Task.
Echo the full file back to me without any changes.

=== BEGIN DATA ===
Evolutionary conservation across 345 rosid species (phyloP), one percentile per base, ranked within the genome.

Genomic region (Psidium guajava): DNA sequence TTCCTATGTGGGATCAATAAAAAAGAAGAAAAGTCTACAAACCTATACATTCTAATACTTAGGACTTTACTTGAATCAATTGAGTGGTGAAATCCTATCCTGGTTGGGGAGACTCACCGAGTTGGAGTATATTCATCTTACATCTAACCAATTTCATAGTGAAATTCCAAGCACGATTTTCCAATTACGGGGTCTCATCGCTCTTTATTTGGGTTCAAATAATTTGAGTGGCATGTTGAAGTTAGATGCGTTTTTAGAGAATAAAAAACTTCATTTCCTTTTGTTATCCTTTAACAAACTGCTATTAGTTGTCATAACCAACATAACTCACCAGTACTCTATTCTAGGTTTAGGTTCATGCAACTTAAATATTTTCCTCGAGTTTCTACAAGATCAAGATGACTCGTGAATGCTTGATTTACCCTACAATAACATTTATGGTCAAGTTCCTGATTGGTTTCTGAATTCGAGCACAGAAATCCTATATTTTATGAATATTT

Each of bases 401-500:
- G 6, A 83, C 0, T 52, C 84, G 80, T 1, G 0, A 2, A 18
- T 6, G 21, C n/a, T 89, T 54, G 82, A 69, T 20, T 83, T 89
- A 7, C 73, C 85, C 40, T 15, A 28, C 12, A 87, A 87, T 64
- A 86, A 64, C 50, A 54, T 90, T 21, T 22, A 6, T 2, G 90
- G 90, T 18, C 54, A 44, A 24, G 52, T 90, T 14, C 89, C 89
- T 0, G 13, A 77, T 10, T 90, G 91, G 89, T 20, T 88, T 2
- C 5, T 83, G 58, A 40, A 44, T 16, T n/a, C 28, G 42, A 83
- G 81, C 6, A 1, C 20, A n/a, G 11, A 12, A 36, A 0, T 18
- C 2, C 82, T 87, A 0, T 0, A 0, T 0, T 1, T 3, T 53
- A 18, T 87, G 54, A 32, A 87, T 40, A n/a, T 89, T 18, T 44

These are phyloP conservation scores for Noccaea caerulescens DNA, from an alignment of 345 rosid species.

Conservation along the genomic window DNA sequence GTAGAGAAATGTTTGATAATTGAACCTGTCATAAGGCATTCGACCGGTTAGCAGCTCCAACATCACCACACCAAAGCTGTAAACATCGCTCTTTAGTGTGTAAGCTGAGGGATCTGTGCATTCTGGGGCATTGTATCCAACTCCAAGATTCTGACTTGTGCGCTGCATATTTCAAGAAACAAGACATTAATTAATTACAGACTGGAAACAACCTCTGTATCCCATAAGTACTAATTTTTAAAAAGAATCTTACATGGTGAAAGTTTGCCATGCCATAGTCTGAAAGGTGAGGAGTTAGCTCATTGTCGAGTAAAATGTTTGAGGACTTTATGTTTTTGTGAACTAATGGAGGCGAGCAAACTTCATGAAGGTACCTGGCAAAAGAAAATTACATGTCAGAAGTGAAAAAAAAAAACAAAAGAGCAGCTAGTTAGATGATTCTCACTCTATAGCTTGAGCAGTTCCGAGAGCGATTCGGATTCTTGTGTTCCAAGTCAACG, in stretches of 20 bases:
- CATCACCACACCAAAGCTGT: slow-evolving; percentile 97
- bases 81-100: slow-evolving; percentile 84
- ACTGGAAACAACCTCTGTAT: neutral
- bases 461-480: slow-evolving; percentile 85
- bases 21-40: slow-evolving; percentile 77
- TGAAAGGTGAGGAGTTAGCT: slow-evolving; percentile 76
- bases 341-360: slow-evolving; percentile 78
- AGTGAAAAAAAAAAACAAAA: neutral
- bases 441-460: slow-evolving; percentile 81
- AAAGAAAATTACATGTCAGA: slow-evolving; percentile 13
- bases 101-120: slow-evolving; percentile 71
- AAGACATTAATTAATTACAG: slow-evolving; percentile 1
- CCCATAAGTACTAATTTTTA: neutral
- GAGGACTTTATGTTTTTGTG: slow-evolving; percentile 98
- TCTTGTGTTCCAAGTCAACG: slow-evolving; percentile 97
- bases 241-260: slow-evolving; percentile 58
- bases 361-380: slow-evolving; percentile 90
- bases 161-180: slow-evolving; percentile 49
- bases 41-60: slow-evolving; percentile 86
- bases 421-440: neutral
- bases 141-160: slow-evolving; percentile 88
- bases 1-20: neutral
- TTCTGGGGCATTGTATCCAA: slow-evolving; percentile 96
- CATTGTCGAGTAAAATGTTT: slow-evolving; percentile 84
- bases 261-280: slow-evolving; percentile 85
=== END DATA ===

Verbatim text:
Evolutionary conservation across 345 rosid species (phyloP), one percentile per base, ranked within the genome.

Genomic region (Psidium guajava): DNA sequence TTCCTATGTGGGATCAATAAAAAAGAAGAAAAGTCTACAAACCTATACATTCTAATACTTAGGACTTTACTTGAATCAATTGAGTGGTGAAATCCTATCCTGGTTGGGGAGACTCACCGAGTTGGAGTATATTCATCTTACATCTAACCAATTTCATAGTGAAATTCCAAGCACGATTTTCCAATTACGGGGTCTCATCGCTCTTTATTTGGGTTCAAATAATTTGAGTGGCATGTTGAAGTTAGATGCGTTTTTAGAGAATAAAAAACTTCATTTCCTTTTGTTATCCTTTAACAAACTGCTATTAGTTGTCATAACCAACATAACTCACCAGTACTCTATTCTAGGTTTAGGTTCATGCAACTTAAATATTTTCCTCGAGTTTCTACAAGATCAAGATGACTCGTGAATGCTTGATTTACCCTACAATAACATTTATGGTCAAGTTCCTGATTGGTTTCTGAATTCGAGCACAGAAATCCTATATTTTATGAATATTT

Each of bases 401-500:
- G 6, A 83, C 0, T 52, C 84, G 80, T 1, G 0, A 2, A 18
- T 6, G 21, C n/a, T 89, T 54, G 82, A 69, T 20, T 83, T 89
- A 7, C 73, C 85, C 40, T 15, A 28, C 12, A 87, A 87, T 64
- A 86, A 64, C 50, A 54, T 90, T 21, T 22, A 6, T 2, G 90
- G 90, T 18, C 54, A 44, A 24, G 52, T 90, T 14, C 89, C 89
- T 0, G 13, A 77, T 10, T 90, G 91, G 89, T 20, T 88, T 2
- C 5, T 83, G 58, A 40, A 44, T 16, T n/a, C 28, G 42, A 83
- G 81, C 6, A 1, C 20, A n/a, G 11, A 12, A 36, A 0, T 18
- C 2, C 82, T 87, A 0, T 0, A 0, T 0, T 1, T 3, T 53
- A 18, T 87, G 54, A 32, A 87, T 40, A n/a, T 89, T 18, T 44

These are phyloP conservation scores for Noccaea caerulescens DNA, from an alignment of 345 rosid species.

Conservation along the genomic window DNA sequence GTAGAGAAATGTTTGATAATTGAACCTGTCATAAGGCATTCGACCGGTTAGCAGCTCCAACATCACCACACCAAAGCTGTAAACATCGCTCTTTAGTGTGTAAGCTGAGGGATCTGTGCATTCTGGGGCATTGTATCCAACTCCAAGATTCTGACTTGTGCGCTGCATATTTCAAGAAACAAGACATTAATTAATTACAGACTGGAAACAACCTCTGTATCCCATAAGTACTAATTTTTAAAAAGAATCTTACATGGTGAAAGTTTGCCATGCCATAGTCTGAAAGGTGAGGAGTTAGCTCATTGTCGAGTAAAATGTTTGAGGACTTTATGTTTTTGTGAACTAATGGAGGCGAGCAAACTTCATGAAGGTACCTGGCAAAAGAAAATTACATGTCAGAAGTGAAAAAAAAAAACAAAAGAGCAGCTAGTTAGATGATTCTCACTCTATAGCTTGAGCAGTTCCGAGAGCGATTCGGATTCTTGTGTTCCAAGTCAACG, in stretches of 20 bases:
- CATCACCACACCAAAGCTGT: slow-evolving; percentile 97
- bases 81-100: slow-evolving; percentile 84
- ACTGGAAACAACCTCTGTAT: neutral
- bases 461-480: slow-evolving; percentile 85
- bases 21-40: slow-evolving; percentile 77
- TGAAAGGTGAGGAGTTAGCT: slow-evolving; percentile 76
- bases 341-360: slow-evolving; percentile 78
- AGTGAAAAAAAAAAACAAAA: neutral
- bases 441-460: slow-evolving; percentile 81
- AAAGAAAATTACATGTCAGA: slow-evolving; percentile 13
- bases 101-120: slow-evolving; percentile 71
- AAGACATTAATTAATTACAG: slow-evolving; percentile 1
- CCCATAAGTACTAATTTTTA: neutral
- GAGGACTTTATGTTTTTGTG: slow-evolving; percentile 98
- TCTTGTGTTCCAAGTCAACG: slow-evolving; percentile 97
- bases 241-260: slow-evolving; percentile 58
- bases 361-380: slow-evolving; percentile 90
- bases 161-180: slow-evolving; percentile 49
- bases 41-60: slow-evolving; percentile 86
- bases 421-440: neutral
- bases 141-160: slow-evolving; percentile 88
- bases 1-20: neutral
- TTCTGGGGCATTGTATCCAA: slow-evolving; percentile 96
- CATTGTCGAGTAAAATGTTT: slow-evolving; percentile 84
- bases 261-280: slow-evolving; percentile 85